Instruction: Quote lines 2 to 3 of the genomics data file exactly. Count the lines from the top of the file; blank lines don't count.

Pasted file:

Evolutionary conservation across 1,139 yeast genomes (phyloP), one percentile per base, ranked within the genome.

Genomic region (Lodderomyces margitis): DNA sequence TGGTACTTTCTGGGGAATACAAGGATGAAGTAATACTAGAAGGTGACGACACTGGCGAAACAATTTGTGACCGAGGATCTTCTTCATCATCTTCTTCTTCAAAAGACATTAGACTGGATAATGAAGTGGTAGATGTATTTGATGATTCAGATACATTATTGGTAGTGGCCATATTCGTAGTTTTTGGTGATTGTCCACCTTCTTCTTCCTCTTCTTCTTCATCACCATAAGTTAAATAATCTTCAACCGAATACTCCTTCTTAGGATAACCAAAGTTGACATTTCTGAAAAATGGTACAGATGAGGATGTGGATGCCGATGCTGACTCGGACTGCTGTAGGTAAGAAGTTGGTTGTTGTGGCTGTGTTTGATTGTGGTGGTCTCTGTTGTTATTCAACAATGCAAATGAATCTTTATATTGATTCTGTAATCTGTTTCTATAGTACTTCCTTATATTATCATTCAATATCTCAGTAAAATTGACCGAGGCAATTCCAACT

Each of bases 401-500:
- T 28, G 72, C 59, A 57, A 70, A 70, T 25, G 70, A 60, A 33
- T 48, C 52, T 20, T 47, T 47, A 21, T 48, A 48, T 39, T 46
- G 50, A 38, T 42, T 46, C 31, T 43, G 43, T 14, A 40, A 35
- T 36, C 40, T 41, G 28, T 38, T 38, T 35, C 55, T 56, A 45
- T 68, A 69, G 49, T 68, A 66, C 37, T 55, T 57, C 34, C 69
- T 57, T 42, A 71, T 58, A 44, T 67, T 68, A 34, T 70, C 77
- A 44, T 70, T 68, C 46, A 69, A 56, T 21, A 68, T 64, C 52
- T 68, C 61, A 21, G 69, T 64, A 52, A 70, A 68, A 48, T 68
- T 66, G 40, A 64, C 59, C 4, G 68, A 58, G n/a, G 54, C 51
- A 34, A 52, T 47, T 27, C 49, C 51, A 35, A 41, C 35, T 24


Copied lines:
Genomic region (Lodderomyces margitis): DNA sequence TGGTACTTTCTGGGGAATACAAGGATGAAGTAATACTAGAAGGTGACGACACTGGCGAAACAATTTGTGACCGAGGATCTTCTTCATCATCTTCTTCTTCAAAAGACATTAGACTGGATAATGAAGTGGTAGATGTATTTGATGATTCAGATACATTATTGGTAGTGGCCATATTCGTAGTTTTTGGTGATTGTCCACCTTCTTCTTCCTCTTCTTCTTCATCACCATAAGTTAAATAATCTTCAACCGAATACTCCTTCTTAGGATAACCAAAGTTGACATTTCTGAAAAATGGTACAGATGAGGATGTGGATGCCGATGCTGACTCGGACTGCTGTAGGTAAGAAGTTGGTTGTTGTGGCTGTGTTTGATTGTGGTGGTCTCTGTTGTTATTCAACAATGCAAATGAATCTTTATATTGATTCTGTAATCTGTTTCTATAGTACTTCCTTATATTATCATTCAATATCTCAGTAAAATTGACCGAGGCAATTCCAACT

Each of bases 401-500: